This post may contain affiliate links. Please read my disclosure policy.
Today’s recipe for smoked pulled pork is phenomenally flavorful, incredibly juicy, and always a crowd-pleaser. All you need to make the magic happen is a nice pork shoulder, a handful of simple spices, a smoker, and a bit of patience.
Whether you have a big crowd to feed or simply want to be the coolest cook at your next family barbecue, this smoked pulled pork recipe is your winning ticket. This smoked pulled pork recipe will feed anywhere from 12- 18 people, making it perfect for potlucks and large family gatherings.
Oh, and did I mention how amazing your backyard is going to smell!? The sweet, savory, and smoky aroma of slow-cooked meat is enough to bring the whole neighborhood knocking. Luckily, there is plenty of this heavenly dish to go around. Just be sure to share the recipe too!
Table of Contents
- Pork Shoulder – Make sure you pick a cut of meat with the bone-in and plenty of marbling. Boston butt is my preferred cut.
- Juice – Apple or orange juice infuse the meat with bright, fruity acidity while gently tenderizing.
- Sweet Dry Rub – Brown sugar, salt, garlic, onion, paprika, cayenne, black pepper, and chili powder enliven the smoked pulled pork with a spicy-sweet, pungent zestiness.
Spices in a Pork Dry Rub
My spice rub consists of simple pantry spices, including brown sugar, garlic and onion powders, kosher salt, black pepper, paprika, cayenne, and chili powder. For the amounts, refer to my sweet pork dry rub on the recipe card below.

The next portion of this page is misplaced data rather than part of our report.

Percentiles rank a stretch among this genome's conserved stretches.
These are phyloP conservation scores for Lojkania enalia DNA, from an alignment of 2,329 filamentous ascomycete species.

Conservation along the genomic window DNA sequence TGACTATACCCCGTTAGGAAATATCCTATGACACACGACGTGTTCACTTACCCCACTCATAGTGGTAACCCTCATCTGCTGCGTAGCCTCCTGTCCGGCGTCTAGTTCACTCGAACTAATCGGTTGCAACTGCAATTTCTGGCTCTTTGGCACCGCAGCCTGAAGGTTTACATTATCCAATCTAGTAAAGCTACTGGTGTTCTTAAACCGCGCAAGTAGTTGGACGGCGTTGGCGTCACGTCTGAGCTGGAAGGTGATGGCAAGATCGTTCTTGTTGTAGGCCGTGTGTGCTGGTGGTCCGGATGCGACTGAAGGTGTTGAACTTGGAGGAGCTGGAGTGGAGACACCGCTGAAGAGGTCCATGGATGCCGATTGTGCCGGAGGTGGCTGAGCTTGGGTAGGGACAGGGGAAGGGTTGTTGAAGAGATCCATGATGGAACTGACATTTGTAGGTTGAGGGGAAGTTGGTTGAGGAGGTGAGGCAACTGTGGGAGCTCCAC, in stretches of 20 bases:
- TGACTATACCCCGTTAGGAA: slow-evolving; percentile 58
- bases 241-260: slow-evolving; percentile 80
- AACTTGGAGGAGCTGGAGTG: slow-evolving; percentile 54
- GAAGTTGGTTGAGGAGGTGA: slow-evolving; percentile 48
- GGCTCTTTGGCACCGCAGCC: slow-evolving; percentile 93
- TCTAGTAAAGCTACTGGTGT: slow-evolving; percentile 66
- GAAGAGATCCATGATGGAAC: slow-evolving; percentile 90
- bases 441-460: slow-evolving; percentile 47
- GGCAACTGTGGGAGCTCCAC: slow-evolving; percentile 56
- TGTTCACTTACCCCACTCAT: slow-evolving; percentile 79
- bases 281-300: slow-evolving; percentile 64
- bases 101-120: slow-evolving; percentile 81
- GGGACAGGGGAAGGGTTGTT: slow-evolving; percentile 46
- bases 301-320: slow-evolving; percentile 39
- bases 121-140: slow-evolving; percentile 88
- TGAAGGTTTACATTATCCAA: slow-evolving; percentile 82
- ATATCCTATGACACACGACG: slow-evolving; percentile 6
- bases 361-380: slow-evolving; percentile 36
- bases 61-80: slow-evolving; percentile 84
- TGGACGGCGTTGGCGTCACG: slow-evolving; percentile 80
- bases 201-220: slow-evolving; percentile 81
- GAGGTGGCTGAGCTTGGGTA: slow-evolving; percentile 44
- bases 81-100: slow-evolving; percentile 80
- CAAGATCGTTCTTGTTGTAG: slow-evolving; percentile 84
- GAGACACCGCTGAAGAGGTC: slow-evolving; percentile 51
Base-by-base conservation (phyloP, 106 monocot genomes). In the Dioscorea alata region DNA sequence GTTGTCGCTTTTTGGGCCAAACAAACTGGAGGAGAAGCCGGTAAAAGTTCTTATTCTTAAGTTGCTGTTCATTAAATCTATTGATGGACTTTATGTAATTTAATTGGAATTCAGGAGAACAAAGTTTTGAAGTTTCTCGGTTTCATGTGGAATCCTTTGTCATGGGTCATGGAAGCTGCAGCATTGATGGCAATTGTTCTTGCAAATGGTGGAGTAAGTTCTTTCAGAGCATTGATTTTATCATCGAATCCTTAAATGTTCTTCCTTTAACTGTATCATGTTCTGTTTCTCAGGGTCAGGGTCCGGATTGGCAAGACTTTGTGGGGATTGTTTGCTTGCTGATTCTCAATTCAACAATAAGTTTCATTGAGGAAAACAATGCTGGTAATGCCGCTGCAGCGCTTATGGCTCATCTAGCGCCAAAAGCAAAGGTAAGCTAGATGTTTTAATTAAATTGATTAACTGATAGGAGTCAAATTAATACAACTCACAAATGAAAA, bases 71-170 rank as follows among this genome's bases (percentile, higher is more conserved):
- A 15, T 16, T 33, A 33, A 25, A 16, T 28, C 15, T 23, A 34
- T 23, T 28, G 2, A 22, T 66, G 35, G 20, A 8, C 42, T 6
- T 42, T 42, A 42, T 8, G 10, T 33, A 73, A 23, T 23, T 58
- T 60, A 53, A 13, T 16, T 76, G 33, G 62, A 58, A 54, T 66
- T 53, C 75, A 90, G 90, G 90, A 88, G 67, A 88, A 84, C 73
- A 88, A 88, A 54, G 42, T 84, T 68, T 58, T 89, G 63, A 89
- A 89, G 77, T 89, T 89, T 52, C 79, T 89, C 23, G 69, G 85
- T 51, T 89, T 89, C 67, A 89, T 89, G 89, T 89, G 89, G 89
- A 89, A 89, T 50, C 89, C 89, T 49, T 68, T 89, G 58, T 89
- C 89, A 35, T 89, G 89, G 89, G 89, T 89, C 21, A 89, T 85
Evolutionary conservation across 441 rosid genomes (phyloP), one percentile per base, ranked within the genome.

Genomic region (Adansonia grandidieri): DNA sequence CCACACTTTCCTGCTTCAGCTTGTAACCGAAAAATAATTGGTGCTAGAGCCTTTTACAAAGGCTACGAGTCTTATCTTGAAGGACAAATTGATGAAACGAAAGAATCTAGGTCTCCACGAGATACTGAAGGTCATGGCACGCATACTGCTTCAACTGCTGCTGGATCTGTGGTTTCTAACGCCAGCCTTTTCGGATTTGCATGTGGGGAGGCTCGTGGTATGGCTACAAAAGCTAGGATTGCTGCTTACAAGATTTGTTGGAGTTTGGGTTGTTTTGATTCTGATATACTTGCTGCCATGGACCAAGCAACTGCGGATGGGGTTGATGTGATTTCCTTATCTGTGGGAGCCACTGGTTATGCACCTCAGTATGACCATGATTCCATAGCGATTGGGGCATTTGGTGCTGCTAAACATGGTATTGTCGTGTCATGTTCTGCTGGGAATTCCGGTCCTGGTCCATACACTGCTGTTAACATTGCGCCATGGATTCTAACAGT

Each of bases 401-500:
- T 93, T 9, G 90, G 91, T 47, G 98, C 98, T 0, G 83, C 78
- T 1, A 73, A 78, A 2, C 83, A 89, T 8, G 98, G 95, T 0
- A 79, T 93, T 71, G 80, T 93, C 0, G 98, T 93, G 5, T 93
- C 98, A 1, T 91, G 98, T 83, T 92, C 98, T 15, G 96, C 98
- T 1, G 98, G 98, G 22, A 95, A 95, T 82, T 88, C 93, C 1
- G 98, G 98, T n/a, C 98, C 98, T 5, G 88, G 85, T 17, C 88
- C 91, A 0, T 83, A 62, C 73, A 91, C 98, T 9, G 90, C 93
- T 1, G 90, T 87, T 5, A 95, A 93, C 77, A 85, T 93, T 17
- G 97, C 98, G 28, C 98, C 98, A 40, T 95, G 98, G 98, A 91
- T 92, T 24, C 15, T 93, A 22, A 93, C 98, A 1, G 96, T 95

- Make the Spice Blend. Add the spice blend ingredients to a bowl and mix to combine. If you plan on doing the marinade injection, take out 2 tablespoons and set aside. Also, reserve ½ cup to use after the pork has been smoked and pulled.
- Prepare the Pork. Dry the pork shoulder off using paper towels. Trim the fat until it is down to ¼ inch thick. Look for any purple or red spots and trim those away as well.
- Rub & Refrigerate. Rub the spice blend on the pork shoulder, making sure to season all sides. Put the meat in a covered container or wrap it with plastic wrap. Transfer to the refrigerator and allow it to marinate for at least 8 hours.
- Bring to Room Temperature. Take the shoulder out of the refrigerator an hour before you plan to smoke it. Unwrap it and let it come to room temperature. This is the time to mix together the marinade injection and inject the pork all over, if you choose to do so.
- Prepare the Smoker. Prepare the pellet or wood chips in your smoker and preheat it to 225 degrees F. Make sure the grill rack is clean, then place the pork shoulder directly on it.
- Smoke & Spritz. Smoke the meat for 4 hours, then spritz the entire shoulder with apple juice. Continue smoking and spritzing the meat every 30 minutes until it has an internal temperature of 165 degrees F.
- Remove, Wrap & Return. Take the meat out of the smoker. Wrap it in a double layer of aluminum foil or butcher paper, then return it to the smoker. Continue smoking to 190 degrees F if you plan to slice, or 205 degrees F if you plan to pull.
- Cover & Rest. Line an empty cooler with a clean towel and carefully transfer the wrapped pork shoulder there. Close the cover and let the wrapped pork rest for an hour.
- Shred the Pork. Remove the pork from the cooler, unwrap it, and transfer to a tray or baking sheet. The meat should be fall-off-the-bone tender at this point, making it easy to remove the pork bone and discard it. Shred the pork using BBQ claws or gloves.
- Season & Serve. To your liking, liberally season the cooked pork with the remaining ½ cup of sweet pork dry rub. Feel free to add more apple juice and/or your favorite BBQ sauce as desired.